Go a bit deeper and you get a lot more. See how the main characters have their own style of speaking; their words can only come from them: `you and me is always friends (Joe); `'Keep still, you little devil, or I'll cut your throat!'(Magwitch); `I didn't say so, Pip. I am putting a case.'(Jaggers). There speak the three father-figures Pip enjoys in the book. Pip sets his heart on being a `gentleman' and, for most of the work, loses his way. Possible models are the wealthy bully, Bentley Drummel, the hectoring lawyer, Jaggers or the gentle blacksmith, Joe Gargery. In Chaucer's `The Franklin's Tale' the reader is asked directly who was the `gentilman': in this work Dickens produces examples and the reader may ask the same question. Throughout the reader sees the world through the eyes of a child and then a foolish young man - and then an older Pip produces a commentary on his younger self. Like `Jane Eyre' you see the world both through a character's eyes and from a detached commentary. The book is filled with challenging themes: money vs. love; guilt vs. desire; alienation; gentility and substance vs. reality.
Of course, there are weaknesses - chiefly the trusty Dickensian love of coincidence. Why do Jaggers and Compeyson BOTH manage to link Miss Havisham to Magwitch - wouldn't one be enough? Why does Orlick, who hates Pip, also work for Compeyson? And, the worst one of all, how does Pip come to meet Estella in the ruins of Satis House (an ironic title for any house in `Great Expectations')? To be fair, this was NOT the original ending and the novel suffers as a consequence of Forster's advice. Dickens resorts to syrupy sentiment in the death-scenes of Miss Havisham and Magwitch - contrast those with the ghastly death of Arthur. Sometimes the reader may wonder why characters are really there but there usually exists a point, even if not readily apparent: Biddy is a paragon compared to either Estella or Miss Havisham in the `lady-stakes'; Pumblechook is not only a clown but, like Pip, possesses `great expectations which are doomed - contrast them with the fortunes of both Wemmick (plus Miss Skiffins) and Herbert Pocket (plus Clara).
`Great Expectations' is my favourite of the classics, only challenged by `Jane Eyre'. It is often compared to the more autographical David Copperfield. But David is much nicer than the young Pip and makes his way largely through work, not by means of a mysterious benefactor. Perhaps the novel should really be compared to `Oliver Twist' who never had great expectations but go there in the end.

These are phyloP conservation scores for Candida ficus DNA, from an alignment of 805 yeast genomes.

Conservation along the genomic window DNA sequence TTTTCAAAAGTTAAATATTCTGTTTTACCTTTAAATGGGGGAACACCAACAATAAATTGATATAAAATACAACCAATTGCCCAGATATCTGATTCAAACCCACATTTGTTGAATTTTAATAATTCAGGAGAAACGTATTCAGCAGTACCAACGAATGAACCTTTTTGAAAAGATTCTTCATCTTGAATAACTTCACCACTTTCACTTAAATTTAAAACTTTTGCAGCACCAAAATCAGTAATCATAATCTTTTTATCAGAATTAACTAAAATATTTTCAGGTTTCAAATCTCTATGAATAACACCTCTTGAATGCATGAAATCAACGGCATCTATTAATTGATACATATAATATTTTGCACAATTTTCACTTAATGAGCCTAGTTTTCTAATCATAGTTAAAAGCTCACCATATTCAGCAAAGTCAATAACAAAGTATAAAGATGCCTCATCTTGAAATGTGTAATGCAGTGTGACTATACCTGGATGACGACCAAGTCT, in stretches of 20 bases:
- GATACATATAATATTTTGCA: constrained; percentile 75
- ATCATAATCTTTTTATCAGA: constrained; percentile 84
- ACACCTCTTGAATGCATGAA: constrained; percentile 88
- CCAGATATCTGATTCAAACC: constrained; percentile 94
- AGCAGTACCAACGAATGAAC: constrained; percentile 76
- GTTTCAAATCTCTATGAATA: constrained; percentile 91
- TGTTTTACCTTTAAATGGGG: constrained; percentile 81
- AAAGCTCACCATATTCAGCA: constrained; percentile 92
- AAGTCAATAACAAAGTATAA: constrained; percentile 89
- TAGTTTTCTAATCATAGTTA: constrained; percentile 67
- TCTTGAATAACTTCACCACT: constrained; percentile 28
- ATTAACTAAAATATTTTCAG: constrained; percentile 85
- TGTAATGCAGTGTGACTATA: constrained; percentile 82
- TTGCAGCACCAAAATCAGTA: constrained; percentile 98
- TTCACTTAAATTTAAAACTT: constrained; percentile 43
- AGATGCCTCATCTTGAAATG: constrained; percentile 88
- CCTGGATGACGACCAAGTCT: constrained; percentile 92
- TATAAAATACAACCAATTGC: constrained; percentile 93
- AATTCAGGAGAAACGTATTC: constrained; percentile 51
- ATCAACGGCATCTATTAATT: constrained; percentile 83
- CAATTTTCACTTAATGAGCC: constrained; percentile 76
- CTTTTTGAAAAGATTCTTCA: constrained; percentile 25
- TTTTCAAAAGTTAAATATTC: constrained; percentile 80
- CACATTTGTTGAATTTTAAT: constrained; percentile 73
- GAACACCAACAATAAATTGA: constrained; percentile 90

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2 of 2 people found the following review helpful
on 27 November 2007
We all need our dreams. We have all fallen in love. Dickens's susceptible hero Pip believes that the 'star' of his dream is the beautiful Estella, because she had been granted to him by his fairy God-mother Miss Havisham, in a rare moment of compassion. Every turn of Pip's first person narration in the novel shouts 'No!' to his interpretation of the world and its tricksy words. Yet Pip's near fatal fallibility and misreading of his expectations humanises him and aligns his desperate romantic hopefulness to our own. Uneasily we admit our own private quests for love, and what a big love we crave after all!

'Out of my thoughts! You are part of my existence, part of my self. You have been in every line I have ever read, since I first came here...You have been in every prospect I have ever seen...You have been the embodiment of every graceful fancy that my mind has ever become acquainted with....'

Pip's incantatory admission that love has engulfed his life is gloriously obsessive and bravely embarrassing. Like Carol Ann Duffy in Rapture: 'When did your name change from a proper noun to a charm?' Dickens's hero gives voice to love's piratical need to ambush all signs of the beloved and claim them greedily for oneself. Pip's 'wonder' in the light of his icy star Estella anticipates Gatsby's 'wonder' at Daisy's famous 'green light' in Fitzgerald's much later novel.

Read and be awed. We all love dangerously once!
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10 of 11 people found the following review helpful
on 29 December 2011
Having sat through one and a half episodes of the new adaptation of "Great Expectations", I felt that I ought to put in a word in defence of the actual novel in case those who haven't read it got the wrong impression of it from TV.

First of all, despite what the producers of the TV series seem to think, "Great Expectations" is funny. Pip's being attacked and threatened by the convict in Chapter One is hilarious, as is his fight at Satis House, as is his persecution by a local boy after he buys his posh clothes for London and as are any number of incidents throughout the novel. They are funny because Dickens was funny and wrote for an audience who expected him to be funny and because "Great Expectations" is written from Pip's point of view as a grown up of incidents which seemed upsetting or even traumatic at the time and seem comic to him later.